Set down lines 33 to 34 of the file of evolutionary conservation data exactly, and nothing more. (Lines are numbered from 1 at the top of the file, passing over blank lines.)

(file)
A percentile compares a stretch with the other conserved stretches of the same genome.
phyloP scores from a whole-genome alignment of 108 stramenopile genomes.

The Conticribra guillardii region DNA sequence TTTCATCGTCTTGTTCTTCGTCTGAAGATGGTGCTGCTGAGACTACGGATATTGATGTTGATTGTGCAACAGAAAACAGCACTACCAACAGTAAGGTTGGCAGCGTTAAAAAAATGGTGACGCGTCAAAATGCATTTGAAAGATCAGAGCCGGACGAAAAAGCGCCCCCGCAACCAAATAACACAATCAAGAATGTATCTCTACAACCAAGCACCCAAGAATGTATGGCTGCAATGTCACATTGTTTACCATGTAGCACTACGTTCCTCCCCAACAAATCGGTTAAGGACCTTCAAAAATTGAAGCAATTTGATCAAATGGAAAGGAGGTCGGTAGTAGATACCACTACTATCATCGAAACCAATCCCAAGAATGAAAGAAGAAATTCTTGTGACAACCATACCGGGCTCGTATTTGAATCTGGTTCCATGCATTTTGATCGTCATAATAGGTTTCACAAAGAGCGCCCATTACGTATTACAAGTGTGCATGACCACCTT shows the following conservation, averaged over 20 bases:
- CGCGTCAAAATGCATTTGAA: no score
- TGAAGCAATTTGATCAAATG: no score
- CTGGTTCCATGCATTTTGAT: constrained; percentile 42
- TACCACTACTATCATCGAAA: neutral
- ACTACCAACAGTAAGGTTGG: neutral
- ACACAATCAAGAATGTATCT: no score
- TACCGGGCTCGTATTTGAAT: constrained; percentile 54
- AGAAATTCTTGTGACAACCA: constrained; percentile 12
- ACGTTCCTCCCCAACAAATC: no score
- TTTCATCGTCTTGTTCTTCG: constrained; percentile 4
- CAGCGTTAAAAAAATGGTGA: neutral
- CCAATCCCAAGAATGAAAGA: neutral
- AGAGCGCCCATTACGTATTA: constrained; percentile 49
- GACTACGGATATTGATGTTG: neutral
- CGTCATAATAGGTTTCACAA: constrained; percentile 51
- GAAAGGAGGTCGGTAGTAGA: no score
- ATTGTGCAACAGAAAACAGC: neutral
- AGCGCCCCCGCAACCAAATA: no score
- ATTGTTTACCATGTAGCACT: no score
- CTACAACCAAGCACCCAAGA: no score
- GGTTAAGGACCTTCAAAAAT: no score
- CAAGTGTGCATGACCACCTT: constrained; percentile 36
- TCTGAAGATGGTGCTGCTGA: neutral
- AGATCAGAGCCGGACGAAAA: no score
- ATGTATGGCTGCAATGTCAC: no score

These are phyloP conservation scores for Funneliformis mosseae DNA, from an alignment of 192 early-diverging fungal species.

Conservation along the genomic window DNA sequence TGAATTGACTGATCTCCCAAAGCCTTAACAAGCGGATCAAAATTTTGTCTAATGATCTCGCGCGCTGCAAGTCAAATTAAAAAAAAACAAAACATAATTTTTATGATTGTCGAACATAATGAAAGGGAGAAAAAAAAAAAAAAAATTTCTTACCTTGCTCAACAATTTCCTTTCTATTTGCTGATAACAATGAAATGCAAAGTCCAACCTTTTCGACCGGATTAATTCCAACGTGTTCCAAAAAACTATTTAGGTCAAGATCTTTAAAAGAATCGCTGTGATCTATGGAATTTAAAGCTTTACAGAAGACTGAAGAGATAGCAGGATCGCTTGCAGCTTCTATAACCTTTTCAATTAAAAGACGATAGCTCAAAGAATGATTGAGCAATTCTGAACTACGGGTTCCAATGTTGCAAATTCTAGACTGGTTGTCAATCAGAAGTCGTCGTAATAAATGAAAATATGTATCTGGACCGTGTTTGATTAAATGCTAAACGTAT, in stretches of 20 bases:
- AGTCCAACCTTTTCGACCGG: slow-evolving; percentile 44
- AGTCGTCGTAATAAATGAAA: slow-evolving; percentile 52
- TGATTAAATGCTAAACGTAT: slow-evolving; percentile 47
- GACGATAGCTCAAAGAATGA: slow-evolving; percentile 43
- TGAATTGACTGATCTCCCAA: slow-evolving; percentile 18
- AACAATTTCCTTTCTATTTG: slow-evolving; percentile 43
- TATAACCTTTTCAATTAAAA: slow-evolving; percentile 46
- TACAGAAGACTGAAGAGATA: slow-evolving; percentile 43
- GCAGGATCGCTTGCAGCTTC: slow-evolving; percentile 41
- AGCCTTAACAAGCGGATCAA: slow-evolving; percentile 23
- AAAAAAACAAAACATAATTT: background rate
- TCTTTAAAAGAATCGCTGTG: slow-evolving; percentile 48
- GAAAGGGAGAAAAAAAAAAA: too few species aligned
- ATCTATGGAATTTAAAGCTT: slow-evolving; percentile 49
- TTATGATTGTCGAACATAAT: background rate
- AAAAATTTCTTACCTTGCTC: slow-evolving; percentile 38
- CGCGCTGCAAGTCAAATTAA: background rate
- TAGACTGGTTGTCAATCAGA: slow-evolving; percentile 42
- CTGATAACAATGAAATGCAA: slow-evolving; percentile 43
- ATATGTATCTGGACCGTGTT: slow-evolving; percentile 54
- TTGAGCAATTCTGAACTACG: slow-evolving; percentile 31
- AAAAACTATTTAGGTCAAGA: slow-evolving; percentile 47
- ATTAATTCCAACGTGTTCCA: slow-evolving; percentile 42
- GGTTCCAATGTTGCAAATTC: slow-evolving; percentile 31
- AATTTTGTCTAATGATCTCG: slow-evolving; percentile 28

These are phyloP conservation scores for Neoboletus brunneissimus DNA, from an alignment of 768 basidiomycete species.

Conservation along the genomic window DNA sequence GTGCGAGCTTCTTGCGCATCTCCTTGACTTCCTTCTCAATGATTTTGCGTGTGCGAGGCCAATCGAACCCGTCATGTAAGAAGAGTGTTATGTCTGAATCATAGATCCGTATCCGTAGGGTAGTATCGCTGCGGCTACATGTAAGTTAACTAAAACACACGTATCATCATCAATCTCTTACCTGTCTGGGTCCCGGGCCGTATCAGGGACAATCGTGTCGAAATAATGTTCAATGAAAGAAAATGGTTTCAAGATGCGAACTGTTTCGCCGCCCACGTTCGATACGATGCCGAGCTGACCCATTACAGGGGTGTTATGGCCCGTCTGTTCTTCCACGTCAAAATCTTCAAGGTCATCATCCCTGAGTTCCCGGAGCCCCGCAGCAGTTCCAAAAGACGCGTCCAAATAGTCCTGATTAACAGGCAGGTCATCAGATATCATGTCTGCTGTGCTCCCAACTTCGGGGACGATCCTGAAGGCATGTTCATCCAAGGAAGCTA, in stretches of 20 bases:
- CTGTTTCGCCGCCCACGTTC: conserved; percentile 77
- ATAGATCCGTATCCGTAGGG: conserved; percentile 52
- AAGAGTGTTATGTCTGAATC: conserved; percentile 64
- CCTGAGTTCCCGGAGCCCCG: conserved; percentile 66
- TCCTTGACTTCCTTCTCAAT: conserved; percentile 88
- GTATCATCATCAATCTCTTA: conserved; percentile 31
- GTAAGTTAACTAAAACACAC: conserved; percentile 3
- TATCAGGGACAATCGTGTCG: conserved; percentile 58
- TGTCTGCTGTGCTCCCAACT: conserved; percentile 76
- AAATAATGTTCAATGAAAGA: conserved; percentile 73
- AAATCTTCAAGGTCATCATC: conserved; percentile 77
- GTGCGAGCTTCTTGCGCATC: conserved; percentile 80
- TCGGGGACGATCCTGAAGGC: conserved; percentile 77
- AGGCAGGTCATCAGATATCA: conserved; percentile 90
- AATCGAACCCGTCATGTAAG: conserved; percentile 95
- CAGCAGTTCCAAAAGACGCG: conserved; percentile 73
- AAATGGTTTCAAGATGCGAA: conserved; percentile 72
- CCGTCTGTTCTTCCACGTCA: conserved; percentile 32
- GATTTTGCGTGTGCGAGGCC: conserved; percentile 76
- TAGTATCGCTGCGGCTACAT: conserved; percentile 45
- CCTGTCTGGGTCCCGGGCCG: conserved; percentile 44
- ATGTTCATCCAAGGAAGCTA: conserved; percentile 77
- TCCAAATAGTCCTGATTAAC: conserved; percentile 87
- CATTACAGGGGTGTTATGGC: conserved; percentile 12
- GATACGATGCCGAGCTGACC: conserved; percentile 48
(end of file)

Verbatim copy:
- TGATTAAATGCTAAACGTAT: slow-evolving; percentile 47
- GACGATAGCTCAAAGAATGA: slow-evolving; percentile 43